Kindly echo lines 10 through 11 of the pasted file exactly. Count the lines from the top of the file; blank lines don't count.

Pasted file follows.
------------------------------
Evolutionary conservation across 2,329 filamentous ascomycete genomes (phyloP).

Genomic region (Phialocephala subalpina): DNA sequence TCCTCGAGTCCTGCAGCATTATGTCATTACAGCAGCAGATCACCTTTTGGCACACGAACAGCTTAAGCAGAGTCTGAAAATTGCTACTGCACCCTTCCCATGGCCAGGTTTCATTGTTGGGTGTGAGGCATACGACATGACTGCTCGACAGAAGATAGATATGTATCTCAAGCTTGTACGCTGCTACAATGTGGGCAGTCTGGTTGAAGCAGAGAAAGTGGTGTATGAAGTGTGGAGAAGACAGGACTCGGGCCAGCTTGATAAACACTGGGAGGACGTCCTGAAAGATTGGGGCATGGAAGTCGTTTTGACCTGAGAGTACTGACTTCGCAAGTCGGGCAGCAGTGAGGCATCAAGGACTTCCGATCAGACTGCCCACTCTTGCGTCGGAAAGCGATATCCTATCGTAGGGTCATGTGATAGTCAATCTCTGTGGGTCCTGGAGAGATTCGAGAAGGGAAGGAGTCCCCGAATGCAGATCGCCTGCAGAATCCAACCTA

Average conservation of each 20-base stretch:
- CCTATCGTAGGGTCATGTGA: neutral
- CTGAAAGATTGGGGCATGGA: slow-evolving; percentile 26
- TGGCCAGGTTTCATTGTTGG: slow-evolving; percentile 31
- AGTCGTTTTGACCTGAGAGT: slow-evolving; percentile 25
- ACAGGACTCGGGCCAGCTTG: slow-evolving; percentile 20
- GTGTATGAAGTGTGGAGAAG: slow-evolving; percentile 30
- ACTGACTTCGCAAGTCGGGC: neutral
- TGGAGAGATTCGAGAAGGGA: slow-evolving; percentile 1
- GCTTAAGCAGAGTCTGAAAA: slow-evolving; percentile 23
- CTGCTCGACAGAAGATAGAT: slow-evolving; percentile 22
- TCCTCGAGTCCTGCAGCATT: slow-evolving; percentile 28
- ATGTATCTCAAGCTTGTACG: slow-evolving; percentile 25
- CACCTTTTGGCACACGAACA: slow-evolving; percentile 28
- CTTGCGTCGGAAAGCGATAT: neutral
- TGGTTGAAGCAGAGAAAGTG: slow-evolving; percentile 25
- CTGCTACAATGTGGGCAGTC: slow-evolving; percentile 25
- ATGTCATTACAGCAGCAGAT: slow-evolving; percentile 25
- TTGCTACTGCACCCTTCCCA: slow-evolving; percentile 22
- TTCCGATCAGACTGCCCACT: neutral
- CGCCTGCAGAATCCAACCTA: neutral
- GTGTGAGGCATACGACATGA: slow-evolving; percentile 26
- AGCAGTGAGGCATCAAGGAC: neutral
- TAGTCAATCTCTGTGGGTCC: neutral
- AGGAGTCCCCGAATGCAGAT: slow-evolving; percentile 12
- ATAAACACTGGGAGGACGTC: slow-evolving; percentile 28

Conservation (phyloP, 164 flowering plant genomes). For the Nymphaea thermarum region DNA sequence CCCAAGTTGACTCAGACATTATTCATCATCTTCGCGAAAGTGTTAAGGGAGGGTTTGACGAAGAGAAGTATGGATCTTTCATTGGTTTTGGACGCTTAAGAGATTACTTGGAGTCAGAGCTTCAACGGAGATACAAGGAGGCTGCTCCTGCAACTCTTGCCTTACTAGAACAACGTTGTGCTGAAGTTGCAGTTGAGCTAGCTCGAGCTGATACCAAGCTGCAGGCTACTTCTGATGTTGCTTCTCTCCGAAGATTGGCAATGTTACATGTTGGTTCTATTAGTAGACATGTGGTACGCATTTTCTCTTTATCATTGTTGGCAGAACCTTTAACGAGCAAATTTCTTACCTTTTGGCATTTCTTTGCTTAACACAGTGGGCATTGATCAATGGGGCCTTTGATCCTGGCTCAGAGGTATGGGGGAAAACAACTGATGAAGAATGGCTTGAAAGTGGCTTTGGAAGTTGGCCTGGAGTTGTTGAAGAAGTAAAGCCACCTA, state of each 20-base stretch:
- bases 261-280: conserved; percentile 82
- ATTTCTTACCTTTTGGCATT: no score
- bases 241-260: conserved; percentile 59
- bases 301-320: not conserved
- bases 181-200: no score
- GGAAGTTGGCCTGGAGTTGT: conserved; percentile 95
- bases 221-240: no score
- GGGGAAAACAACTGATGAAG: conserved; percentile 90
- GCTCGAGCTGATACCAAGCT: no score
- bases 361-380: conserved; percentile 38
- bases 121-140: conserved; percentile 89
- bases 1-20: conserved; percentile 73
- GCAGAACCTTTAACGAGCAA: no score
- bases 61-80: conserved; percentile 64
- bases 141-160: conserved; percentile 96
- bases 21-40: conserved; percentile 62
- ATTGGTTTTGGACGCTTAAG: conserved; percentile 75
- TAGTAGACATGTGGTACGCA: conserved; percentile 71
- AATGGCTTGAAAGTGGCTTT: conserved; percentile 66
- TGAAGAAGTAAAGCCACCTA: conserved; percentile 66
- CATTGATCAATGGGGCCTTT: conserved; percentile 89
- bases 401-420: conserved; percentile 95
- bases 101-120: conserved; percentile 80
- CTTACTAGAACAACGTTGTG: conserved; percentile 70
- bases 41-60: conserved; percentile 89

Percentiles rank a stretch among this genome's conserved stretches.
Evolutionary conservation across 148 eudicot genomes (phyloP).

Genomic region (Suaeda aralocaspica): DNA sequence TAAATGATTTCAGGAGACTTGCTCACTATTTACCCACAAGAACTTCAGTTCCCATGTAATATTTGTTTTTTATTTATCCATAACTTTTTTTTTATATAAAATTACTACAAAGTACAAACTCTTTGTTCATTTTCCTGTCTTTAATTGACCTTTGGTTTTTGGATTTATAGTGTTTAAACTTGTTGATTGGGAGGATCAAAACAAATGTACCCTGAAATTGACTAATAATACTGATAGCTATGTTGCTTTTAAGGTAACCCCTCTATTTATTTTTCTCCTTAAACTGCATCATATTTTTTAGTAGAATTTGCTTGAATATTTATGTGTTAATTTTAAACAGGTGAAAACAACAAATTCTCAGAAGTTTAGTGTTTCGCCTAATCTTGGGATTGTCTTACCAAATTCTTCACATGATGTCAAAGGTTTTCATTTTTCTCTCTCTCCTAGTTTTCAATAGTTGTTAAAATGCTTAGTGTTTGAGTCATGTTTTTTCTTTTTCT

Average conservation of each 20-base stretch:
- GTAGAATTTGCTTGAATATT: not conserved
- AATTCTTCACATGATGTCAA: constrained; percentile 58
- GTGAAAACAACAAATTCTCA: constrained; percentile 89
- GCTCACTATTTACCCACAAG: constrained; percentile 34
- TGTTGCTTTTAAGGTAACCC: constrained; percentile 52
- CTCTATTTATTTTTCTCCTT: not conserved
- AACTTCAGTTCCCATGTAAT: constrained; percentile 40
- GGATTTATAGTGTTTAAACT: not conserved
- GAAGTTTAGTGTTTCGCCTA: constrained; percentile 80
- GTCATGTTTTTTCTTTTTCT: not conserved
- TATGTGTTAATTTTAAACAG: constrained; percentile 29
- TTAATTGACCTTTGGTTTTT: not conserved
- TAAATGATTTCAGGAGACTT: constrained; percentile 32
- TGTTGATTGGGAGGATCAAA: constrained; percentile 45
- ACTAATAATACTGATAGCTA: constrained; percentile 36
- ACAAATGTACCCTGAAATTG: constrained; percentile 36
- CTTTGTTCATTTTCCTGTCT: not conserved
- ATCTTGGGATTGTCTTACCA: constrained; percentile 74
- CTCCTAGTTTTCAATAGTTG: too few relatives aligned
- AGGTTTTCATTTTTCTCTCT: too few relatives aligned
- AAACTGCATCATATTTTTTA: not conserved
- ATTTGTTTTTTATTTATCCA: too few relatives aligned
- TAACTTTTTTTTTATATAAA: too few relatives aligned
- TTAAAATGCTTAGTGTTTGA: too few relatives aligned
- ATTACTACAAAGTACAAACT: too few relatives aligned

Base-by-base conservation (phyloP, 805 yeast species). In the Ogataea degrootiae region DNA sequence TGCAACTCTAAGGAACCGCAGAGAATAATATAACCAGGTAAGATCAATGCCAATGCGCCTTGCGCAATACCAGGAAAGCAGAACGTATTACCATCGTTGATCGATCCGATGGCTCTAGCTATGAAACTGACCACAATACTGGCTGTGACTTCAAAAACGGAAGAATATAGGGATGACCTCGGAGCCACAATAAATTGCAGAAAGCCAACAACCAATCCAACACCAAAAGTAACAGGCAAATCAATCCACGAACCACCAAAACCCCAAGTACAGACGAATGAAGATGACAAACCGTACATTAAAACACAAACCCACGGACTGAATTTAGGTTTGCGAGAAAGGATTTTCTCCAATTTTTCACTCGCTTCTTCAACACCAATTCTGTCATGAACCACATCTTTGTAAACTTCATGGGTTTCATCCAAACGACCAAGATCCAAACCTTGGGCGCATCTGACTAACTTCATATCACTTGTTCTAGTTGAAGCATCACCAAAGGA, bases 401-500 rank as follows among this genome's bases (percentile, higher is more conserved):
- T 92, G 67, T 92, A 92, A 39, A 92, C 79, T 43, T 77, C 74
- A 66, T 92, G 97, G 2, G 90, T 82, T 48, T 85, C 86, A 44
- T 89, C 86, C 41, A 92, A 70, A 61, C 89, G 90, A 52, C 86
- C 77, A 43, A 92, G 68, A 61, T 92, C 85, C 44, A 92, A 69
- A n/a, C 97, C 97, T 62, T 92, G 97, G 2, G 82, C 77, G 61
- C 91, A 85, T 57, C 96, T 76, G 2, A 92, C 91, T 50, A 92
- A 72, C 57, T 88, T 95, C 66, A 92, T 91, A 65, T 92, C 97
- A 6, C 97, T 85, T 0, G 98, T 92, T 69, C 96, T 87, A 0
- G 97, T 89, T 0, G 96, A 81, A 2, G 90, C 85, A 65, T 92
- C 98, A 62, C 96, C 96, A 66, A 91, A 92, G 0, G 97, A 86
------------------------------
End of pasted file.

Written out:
- ACTGACTTCGCAAGTCGGGC: neutral
- TGGAGAGATTCGAGAAGGGA: slow-evolving; percentile 1